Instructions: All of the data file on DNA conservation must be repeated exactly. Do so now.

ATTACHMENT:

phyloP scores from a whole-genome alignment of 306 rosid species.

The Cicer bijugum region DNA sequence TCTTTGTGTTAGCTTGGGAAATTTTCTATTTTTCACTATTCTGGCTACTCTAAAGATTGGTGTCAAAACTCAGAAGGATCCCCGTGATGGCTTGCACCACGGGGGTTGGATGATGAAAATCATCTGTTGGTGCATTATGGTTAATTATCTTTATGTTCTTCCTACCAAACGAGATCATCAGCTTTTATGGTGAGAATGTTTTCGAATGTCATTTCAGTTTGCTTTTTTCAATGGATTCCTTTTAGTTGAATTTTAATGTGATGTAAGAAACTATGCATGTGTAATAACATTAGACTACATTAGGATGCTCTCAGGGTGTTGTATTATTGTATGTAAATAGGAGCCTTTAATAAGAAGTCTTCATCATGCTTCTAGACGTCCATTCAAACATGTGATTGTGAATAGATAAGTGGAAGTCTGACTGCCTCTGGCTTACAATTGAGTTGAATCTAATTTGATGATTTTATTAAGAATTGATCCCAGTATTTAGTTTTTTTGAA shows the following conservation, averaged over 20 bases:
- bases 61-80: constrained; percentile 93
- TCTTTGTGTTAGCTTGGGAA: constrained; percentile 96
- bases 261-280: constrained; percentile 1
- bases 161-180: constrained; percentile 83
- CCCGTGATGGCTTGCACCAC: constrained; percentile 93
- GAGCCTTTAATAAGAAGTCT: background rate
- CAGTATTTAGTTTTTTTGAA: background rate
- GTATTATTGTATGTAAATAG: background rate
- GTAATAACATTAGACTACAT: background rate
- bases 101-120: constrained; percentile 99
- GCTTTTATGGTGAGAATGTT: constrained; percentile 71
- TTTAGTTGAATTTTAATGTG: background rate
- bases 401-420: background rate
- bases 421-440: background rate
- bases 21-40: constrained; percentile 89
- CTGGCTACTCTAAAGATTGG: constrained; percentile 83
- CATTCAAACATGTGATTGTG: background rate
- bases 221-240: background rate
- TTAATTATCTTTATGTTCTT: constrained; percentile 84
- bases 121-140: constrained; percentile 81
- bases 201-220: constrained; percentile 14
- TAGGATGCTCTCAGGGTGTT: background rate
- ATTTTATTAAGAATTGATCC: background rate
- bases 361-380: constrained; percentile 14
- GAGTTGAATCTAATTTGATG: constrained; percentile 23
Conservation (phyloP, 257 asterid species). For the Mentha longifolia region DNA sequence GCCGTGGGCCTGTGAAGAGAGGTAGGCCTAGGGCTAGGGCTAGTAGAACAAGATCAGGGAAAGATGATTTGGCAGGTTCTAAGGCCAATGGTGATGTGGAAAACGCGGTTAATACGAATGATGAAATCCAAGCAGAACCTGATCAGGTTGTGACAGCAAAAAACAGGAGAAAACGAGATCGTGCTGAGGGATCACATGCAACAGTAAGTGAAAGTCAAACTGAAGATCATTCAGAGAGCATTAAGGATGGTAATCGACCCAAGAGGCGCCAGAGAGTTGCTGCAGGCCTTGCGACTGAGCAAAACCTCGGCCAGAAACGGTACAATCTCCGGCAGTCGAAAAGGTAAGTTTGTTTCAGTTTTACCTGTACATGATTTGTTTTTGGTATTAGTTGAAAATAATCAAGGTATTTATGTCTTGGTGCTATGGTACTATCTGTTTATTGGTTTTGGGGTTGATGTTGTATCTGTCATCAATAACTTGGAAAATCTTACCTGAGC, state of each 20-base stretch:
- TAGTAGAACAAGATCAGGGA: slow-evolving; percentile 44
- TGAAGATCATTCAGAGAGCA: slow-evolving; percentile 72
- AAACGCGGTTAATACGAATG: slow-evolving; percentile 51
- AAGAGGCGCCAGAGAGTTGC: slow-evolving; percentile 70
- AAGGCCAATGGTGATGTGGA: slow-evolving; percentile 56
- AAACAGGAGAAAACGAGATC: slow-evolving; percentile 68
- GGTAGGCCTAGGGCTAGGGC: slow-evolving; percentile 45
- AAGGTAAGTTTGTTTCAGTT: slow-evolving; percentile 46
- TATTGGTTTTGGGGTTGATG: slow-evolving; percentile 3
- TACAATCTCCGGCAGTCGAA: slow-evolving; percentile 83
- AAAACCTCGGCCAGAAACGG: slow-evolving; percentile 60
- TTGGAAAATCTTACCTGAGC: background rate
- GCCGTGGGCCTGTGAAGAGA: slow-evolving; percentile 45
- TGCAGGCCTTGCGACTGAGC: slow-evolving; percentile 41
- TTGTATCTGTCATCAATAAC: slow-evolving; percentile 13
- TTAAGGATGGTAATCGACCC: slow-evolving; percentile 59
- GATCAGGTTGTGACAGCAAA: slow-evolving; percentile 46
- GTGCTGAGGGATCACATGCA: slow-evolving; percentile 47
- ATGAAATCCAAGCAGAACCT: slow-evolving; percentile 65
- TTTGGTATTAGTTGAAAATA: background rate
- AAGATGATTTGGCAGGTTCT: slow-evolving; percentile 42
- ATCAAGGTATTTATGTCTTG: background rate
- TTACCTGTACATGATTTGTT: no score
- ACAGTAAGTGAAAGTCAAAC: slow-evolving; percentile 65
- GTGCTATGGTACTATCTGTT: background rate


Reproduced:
phyloP scores from a whole-genome alignment of 306 rosid species.

The Cicer bijugum region DNA sequence TCTTTGTGTTAGCTTGGGAAATTTTCTATTTTTCACTATTCTGGCTACTCTAAAGATTGGTGTCAAAACTCAGAAGGATCCCCGTGATGGCTTGCACCACGGGGGTTGGATGATGAAAATCATCTGTTGGTGCATTATGGTTAATTATCTTTATGTTCTTCCTACCAAACGAGATCATCAGCTTTTATGGTGAGAATGTTTTCGAATGTCATTTCAGTTTGCTTTTTTCAATGGATTCCTTTTAGTTGAATTTTAATGTGATGTAAGAAACTATGCATGTGTAATAACATTAGACTACATTAGGATGCTCTCAGGGTGTTGTATTATTGTATGTAAATAGGAGCCTTTAATAAGAAGTCTTCATCATGCTTCTAGACGTCCATTCAAACATGTGATTGTGAATAGATAAGTGGAAGTCTGACTGCCTCTGGCTTACAATTGAGTTGAATCTAATTTGATGATTTTATTAAGAATTGATCCCAGTATTTAGTTTTTTTGAA shows the following conservation, averaged over 20 bases:
- bases 61-80: constrained; percentile 93
- TCTTTGTGTTAGCTTGGGAA: constrained; percentile 96
- bases 261-280: constrained; percentile 1
- bases 161-180: constrained; percentile 83
- CCCGTGATGGCTTGCACCAC: constrained; percentile 93
- GAGCCTTTAATAAGAAGTCT: background rate
- CAGTATTTAGTTTTTTTGAA: background rate
- GTATTATTGTATGTAAATAG: background rate
- GTAATAACATTAGACTACAT: background rate
- bases 101-120: constrained; percentile 99
- GCTTTTATGGTGAGAATGTT: constrained; percentile 71
- TTTAGTTGAATTTTAATGTG: background rate
- bases 401-420: background rate
- bases 421-440: background rate
- bases 21-40: constrained; percentile 89
- CTGGCTACTCTAAAGATTGG: constrained; percentile 83
- CATTCAAACATGTGATTGTG: background rate
- bases 221-240: background rate
- TTAATTATCTTTATGTTCTT: constrained; percentile 84
- bases 121-140: constrained; percentile 81
- bases 201-220: constrained; percentile 14
- TAGGATGCTCTCAGGGTGTT: background rate
- ATTTTATTAAGAATTGATCC: background rate
- bases 361-380: constrained; percentile 14
- GAGTTGAATCTAATTTGATG: constrained; percentile 23
Conservation (phyloP, 257 asterid species). For the Mentha longifolia region DNA sequence GCCGTGGGCCTGTGAAGAGAGGTAGGCCTAGGGCTAGGGCTAGTAGAACAAGATCAGGGAAAGATGATTTGGCAGGTTCTAAGGCCAATGGTGATGTGGAAAACGCGGTTAATACGAATGATGAAATCCAAGCAGAACCTGATCAGGTTGTGACAGCAAAAAACAGGAGAAAACGAGATCGTGCTGAGGGATCACATGCAACAGTAAGTGAAAGTCAAACTGAAGATCATTCAGAGAGCATTAAGGATGGTAATCGACCCAAGAGGCGCCAGAGAGTTGCTGCAGGCCTTGCGACTGAGCAAAACCTCGGCCAGAAACGGTACAATCTCCGGCAGTCGAAAAGGTAAGTTTGTTTCAGTTTTACCTGTACATGATTTGTTTTTGGTATTAGTTGAAAATAATCAAGGTATTTATGTCTTGGTGCTATGGTACTATCTGTTTATTGGTTTTGGGGTTGATGTTGTATCTGTCATCAATAACTTGGAAAATCTTACCTGAGC, state of each 20-base stretch:
- TAGTAGAACAAGATCAGGGA: slow-evolving; percentile 44
- TGAAGATCATTCAGAGAGCA: slow-evolving; percentile 72
- AAACGCGGTTAATACGAATG: slow-evolving; percentile 51
- AAGAGGCGCCAGAGAGTTGC: slow-evolving; percentile 70
- AAGGCCAATGGTGATGTGGA: slow-evolving; percentile 56
- AAACAGGAGAAAACGAGATC: slow-evolving; percentile 68
- GGTAGGCCTAGGGCTAGGGC: slow-evolving; percentile 45
- AAGGTAAGTTTGTTTCAGTT: slow-evolving; percentile 46
- TATTGGTTTTGGGGTTGATG: slow-evolving; percentile 3
- TACAATCTCCGGCAGTCGAA: slow-evolving; percentile 83
- AAAACCTCGGCCAGAAACGG: slow-evolving; percentile 60
- TTGGAAAATCTTACCTGAGC: background rate
- GCCGTGGGCCTGTGAAGAGA: slow-evolving; percentile 45
- TGCAGGCCTTGCGACTGAGC: slow-evolving; percentile 41
- TTGTATCTGTCATCAATAAC: slow-evolving; percentile 13
- TTAAGGATGGTAATCGACCC: slow-evolving; percentile 59
- GATCAGGTTGTGACAGCAAA: slow-evolving; percentile 46
- GTGCTGAGGGATCACATGCA: slow-evolving; percentile 47
- ATGAAATCCAAGCAGAACCT: slow-evolving; percentile 65
- TTTGGTATTAGTTGAAAATA: background rate
- AAGATGATTTGGCAGGTTCT: slow-evolving; percentile 42
- ATCAAGGTATTTATGTCTTG: background rate
- TTACCTGTACATGATTTGTT: no score
- ACAGTAAGTGAAAGTCAAAC: slow-evolving; percentile 65
- GTGCTATGGTACTATCTGTT: background rate